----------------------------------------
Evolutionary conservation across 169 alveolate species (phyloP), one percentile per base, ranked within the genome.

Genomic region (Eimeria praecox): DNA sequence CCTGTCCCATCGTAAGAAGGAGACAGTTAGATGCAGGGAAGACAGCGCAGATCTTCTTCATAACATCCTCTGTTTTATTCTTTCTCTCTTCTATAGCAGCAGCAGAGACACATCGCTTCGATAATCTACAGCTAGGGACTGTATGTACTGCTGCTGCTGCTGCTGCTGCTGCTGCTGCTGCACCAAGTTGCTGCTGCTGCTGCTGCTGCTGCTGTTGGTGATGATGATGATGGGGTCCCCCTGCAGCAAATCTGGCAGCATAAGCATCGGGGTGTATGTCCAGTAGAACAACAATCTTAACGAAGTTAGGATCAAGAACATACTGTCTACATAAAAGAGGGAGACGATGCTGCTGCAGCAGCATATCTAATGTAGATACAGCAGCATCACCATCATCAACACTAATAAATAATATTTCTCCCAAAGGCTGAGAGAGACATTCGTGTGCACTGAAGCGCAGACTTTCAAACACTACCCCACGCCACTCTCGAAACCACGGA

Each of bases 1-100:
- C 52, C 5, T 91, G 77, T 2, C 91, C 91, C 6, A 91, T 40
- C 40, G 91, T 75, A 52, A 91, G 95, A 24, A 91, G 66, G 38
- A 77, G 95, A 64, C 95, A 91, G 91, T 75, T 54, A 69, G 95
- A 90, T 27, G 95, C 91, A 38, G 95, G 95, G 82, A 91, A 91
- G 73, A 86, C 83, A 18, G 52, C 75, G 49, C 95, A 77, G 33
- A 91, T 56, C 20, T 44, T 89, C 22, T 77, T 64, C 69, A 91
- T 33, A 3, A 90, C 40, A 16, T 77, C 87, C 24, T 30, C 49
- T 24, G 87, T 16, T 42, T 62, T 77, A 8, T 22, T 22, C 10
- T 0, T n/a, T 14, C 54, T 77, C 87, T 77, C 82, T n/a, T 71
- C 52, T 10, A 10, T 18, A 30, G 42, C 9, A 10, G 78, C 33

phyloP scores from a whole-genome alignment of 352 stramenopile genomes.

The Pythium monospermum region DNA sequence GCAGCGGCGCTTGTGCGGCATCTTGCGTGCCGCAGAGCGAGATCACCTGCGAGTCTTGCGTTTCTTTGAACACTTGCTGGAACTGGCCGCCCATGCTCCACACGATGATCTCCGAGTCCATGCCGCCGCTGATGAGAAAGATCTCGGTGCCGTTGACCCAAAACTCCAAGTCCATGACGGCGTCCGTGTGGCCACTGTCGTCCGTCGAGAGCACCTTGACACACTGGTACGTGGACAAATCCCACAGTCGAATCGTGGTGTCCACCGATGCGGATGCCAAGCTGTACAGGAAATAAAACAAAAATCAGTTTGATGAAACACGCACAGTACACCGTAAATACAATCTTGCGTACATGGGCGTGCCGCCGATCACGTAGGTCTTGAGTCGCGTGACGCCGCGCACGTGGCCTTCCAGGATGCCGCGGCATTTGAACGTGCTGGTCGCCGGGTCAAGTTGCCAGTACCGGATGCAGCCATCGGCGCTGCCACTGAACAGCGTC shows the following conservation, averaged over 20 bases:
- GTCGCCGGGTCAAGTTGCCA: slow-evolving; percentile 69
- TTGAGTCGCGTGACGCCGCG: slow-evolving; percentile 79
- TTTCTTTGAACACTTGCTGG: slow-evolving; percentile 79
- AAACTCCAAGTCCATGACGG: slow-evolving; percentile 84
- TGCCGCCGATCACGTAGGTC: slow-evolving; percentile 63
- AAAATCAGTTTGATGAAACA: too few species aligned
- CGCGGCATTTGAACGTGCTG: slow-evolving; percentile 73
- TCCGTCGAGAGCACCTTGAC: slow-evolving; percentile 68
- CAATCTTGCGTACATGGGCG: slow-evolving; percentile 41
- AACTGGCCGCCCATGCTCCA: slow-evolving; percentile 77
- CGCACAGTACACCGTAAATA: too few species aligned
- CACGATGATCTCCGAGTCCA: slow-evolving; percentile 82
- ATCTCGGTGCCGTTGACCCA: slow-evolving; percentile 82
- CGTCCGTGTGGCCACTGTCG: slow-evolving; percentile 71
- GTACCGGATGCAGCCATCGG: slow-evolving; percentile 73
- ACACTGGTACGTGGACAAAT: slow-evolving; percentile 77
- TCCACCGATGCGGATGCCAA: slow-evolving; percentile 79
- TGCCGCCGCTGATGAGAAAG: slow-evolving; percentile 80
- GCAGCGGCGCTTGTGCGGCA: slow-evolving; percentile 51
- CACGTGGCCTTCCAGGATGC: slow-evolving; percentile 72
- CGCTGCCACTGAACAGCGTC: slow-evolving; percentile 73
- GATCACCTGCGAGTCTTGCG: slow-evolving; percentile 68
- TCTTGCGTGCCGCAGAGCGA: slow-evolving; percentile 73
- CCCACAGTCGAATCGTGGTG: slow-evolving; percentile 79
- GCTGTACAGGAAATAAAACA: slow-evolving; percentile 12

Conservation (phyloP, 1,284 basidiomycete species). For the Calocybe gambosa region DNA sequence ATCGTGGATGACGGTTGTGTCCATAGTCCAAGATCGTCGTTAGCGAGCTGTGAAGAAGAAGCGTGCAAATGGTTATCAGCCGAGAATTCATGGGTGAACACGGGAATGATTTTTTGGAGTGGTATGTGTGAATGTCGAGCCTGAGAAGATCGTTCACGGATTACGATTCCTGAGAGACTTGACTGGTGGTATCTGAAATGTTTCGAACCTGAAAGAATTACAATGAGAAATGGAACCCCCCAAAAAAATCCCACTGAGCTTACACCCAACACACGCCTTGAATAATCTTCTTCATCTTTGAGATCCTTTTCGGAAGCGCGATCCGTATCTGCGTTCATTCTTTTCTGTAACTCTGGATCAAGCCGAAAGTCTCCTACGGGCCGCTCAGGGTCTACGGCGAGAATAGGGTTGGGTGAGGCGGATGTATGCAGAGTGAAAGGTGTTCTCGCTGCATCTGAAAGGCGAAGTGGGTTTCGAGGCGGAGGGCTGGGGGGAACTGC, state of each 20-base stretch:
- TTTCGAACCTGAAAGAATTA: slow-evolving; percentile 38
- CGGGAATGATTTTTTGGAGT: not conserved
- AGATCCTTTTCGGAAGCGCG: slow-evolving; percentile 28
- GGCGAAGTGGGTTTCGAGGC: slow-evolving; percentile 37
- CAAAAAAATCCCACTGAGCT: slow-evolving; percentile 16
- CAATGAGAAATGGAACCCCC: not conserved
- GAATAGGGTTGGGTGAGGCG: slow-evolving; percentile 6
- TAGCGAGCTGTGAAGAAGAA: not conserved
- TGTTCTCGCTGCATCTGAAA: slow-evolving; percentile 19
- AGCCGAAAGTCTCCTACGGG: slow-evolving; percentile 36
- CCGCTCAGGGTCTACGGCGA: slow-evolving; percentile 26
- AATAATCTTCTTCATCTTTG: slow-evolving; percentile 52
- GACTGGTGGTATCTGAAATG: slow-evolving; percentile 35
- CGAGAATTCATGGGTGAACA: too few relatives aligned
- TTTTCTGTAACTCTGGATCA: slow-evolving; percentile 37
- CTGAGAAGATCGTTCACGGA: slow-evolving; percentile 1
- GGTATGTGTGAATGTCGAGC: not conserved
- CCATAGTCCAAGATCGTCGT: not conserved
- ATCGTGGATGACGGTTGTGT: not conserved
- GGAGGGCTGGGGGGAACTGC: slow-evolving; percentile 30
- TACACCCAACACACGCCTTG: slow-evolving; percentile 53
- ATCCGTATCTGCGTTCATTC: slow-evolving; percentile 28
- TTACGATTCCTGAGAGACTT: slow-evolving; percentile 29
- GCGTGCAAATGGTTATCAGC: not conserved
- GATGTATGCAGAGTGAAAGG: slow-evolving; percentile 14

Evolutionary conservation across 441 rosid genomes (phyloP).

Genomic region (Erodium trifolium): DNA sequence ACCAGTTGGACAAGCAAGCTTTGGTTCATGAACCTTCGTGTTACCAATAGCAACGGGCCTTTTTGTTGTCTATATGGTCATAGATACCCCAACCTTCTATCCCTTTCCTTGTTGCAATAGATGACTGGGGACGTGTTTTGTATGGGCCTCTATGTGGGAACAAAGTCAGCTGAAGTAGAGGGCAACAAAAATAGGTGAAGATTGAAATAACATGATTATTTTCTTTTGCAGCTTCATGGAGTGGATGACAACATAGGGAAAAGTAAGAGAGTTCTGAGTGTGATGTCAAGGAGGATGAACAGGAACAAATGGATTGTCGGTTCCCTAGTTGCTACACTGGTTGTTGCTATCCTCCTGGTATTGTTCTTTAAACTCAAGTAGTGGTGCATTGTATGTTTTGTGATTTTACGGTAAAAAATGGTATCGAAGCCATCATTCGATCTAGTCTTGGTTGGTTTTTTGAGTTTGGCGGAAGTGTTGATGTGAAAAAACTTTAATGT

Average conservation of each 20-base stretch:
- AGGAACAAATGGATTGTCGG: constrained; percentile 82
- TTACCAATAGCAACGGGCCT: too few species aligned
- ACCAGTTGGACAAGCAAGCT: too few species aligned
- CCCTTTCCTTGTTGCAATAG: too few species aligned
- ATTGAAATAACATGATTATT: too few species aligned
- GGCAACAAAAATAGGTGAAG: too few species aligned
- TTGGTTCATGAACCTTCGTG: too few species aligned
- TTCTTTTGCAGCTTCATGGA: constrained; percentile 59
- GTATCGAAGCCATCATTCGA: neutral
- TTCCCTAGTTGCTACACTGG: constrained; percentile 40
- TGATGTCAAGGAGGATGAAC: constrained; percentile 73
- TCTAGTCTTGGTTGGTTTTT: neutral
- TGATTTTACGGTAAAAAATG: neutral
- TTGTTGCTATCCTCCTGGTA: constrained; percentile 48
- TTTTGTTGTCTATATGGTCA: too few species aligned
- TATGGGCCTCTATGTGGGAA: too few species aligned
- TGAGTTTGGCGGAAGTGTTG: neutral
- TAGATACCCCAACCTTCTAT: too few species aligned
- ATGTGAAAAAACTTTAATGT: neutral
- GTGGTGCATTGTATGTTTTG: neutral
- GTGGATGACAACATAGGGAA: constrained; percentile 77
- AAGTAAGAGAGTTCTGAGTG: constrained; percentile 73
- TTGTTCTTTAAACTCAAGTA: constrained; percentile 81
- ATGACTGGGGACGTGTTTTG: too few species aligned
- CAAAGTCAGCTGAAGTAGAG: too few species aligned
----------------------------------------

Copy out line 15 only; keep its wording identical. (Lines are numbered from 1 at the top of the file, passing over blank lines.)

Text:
The Pythium monospermum region DNA sequence GCAGCGGCGCTTGTGCGGCATCTTGCGTGCCGCAGAGCGAGATCACCTGCGAGTCTTGCGTTTCTTTGAACACTTGCTGGAACTGGCCGCCCATGCTCCACACGATGATCTCCGAGTCCATGCCGCCGCTGATGAGAAAGATCTCGGTGCCGTTGACCCAAAACTCCAAGTCCATGACGGCGTCCGTGTGGCCACTGTCGTCCGTCGAGAGCACCTTGACACACTGGTACGTGGACAAATCCCACAGTCGAATCGTGGTGTCCACCGATGCGGATGCCAAGCTGTACAGGAAATAAAACAAAAATCAGTTTGATGAAACACGCACAGTACACCGTAAATACAATCTTGCGTACATGGGCGTGCCGCCGATCACGTAGGTCTTGAGTCGCGTGACGCCGCGCACGTGGCCTTCCAGGATGCCGCGGCATTTGAACGTGCTGGTCGCCGGGTCAAGTTGCCAGTACCGGATGCAGCCATCGGCGCTGCCACTGAACAGCGTC shows the following conservation, averaged over 20 bases: